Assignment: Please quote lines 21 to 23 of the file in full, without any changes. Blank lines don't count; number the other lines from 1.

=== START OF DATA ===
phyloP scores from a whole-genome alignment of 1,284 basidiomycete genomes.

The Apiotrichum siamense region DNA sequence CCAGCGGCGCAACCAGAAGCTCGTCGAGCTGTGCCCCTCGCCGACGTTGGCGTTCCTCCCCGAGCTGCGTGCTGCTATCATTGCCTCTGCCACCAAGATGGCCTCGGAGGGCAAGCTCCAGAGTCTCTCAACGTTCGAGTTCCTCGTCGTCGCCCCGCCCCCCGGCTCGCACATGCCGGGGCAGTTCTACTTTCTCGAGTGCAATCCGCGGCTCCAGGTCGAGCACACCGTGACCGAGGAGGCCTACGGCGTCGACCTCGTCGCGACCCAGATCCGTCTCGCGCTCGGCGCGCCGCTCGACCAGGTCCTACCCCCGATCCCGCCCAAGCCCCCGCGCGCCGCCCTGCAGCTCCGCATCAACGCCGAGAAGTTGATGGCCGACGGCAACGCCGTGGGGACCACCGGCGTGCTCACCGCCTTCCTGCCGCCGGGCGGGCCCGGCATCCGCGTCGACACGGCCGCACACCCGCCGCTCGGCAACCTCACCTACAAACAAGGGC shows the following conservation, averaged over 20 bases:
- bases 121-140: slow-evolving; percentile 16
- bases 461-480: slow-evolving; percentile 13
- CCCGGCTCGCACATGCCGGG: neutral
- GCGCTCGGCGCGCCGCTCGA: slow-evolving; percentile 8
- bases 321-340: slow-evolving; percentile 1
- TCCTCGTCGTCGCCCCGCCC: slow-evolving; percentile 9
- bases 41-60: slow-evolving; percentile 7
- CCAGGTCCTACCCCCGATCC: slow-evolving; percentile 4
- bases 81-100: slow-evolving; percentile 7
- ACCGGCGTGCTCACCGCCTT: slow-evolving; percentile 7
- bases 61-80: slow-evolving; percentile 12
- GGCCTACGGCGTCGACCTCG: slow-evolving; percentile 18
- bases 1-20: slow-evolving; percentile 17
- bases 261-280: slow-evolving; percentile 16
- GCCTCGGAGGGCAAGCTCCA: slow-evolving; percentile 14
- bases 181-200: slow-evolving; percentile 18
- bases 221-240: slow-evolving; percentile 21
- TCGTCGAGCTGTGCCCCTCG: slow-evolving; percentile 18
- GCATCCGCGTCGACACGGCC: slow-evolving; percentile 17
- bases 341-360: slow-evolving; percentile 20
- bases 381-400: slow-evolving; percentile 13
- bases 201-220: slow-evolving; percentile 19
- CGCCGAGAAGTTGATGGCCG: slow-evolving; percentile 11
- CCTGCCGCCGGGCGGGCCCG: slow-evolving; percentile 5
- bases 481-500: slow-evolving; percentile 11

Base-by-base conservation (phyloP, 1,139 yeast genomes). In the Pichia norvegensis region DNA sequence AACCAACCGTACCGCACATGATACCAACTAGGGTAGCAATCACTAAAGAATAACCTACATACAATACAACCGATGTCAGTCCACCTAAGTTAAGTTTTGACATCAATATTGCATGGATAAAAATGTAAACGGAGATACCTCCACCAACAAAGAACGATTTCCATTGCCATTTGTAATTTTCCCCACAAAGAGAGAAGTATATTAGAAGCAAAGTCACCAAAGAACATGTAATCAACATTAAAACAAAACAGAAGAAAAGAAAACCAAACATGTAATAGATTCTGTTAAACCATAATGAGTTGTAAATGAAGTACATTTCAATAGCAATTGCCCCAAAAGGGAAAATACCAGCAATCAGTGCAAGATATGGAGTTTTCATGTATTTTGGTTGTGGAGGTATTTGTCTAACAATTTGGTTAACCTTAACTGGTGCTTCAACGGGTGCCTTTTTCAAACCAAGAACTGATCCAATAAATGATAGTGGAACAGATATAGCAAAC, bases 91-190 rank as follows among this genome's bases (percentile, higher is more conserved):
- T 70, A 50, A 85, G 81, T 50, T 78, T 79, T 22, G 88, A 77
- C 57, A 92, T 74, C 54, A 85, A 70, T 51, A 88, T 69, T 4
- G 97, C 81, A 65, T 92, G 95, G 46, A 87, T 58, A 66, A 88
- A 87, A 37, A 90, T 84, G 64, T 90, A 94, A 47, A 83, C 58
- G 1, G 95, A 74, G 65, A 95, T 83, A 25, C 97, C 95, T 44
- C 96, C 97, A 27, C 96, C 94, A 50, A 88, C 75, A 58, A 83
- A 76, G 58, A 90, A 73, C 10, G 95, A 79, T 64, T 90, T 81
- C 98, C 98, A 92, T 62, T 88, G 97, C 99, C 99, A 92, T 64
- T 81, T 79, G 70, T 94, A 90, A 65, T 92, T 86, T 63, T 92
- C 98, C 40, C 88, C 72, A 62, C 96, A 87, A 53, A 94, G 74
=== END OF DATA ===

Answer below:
- GCATCCGCGTCGACACGGCC: slow-evolving; percentile 17
- bases 341-360: slow-evolving; percentile 20
- bases 381-400: slow-evolving; percentile 13